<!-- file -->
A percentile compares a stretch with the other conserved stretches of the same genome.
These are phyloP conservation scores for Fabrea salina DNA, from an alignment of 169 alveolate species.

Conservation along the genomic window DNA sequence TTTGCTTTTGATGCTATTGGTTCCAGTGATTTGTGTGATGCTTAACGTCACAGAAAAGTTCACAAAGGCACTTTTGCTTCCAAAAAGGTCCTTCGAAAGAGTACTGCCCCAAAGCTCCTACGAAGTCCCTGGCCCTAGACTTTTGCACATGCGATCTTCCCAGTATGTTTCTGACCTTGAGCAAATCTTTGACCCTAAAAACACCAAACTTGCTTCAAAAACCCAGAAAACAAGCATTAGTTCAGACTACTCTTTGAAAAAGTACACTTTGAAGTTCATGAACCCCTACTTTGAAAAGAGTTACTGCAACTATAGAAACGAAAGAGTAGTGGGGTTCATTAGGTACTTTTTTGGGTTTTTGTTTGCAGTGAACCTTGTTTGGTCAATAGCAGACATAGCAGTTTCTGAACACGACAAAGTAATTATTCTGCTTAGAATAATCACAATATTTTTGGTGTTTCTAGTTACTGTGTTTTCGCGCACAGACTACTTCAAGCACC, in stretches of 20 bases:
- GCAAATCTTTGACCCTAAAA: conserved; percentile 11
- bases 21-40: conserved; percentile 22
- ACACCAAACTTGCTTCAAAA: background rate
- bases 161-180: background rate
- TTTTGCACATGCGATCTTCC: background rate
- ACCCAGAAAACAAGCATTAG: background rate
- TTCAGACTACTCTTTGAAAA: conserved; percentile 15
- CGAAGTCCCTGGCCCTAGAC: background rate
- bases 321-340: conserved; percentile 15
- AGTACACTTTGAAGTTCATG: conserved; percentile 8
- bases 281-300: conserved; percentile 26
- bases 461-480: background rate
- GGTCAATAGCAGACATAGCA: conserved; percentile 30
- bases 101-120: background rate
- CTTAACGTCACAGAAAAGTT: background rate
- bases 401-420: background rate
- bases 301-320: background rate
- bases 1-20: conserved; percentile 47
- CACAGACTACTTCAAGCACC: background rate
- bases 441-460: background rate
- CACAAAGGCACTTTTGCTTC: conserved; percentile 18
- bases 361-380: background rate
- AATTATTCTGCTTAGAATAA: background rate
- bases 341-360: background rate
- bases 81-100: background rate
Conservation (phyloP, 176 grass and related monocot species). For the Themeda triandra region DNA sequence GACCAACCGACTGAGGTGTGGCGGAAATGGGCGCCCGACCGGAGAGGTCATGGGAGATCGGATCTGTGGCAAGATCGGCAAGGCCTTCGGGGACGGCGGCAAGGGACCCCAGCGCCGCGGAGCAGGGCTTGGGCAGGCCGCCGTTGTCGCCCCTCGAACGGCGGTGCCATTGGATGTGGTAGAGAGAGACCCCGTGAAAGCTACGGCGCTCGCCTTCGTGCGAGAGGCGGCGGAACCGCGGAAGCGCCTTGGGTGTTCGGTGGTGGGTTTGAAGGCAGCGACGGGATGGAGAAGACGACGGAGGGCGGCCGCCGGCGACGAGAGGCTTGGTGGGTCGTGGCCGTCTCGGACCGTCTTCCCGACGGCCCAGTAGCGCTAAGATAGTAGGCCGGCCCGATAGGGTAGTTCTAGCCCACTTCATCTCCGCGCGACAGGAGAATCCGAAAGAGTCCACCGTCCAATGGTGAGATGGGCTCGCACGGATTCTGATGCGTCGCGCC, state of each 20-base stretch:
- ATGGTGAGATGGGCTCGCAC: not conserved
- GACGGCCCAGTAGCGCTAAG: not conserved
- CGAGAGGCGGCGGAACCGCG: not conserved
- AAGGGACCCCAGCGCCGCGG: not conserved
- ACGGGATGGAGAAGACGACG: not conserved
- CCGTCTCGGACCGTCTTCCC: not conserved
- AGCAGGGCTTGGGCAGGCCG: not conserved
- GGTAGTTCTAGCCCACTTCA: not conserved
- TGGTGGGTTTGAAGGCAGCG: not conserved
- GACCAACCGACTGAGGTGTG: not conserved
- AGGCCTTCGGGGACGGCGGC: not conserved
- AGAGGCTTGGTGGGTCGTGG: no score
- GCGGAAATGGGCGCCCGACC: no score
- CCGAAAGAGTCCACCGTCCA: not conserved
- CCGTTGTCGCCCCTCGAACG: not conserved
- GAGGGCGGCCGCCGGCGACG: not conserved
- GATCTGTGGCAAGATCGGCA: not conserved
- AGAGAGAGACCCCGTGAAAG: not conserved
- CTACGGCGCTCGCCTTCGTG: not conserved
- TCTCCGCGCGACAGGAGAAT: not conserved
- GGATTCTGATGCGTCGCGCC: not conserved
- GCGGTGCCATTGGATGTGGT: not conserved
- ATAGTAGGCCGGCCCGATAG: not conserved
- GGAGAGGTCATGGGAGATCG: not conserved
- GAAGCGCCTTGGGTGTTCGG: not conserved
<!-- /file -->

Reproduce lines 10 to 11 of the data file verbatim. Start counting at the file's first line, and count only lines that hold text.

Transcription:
- TTCAGACTACTCTTTGAAAA: conserved; percentile 15
- CGAAGTCCCTGGCCCTAGAC: background rate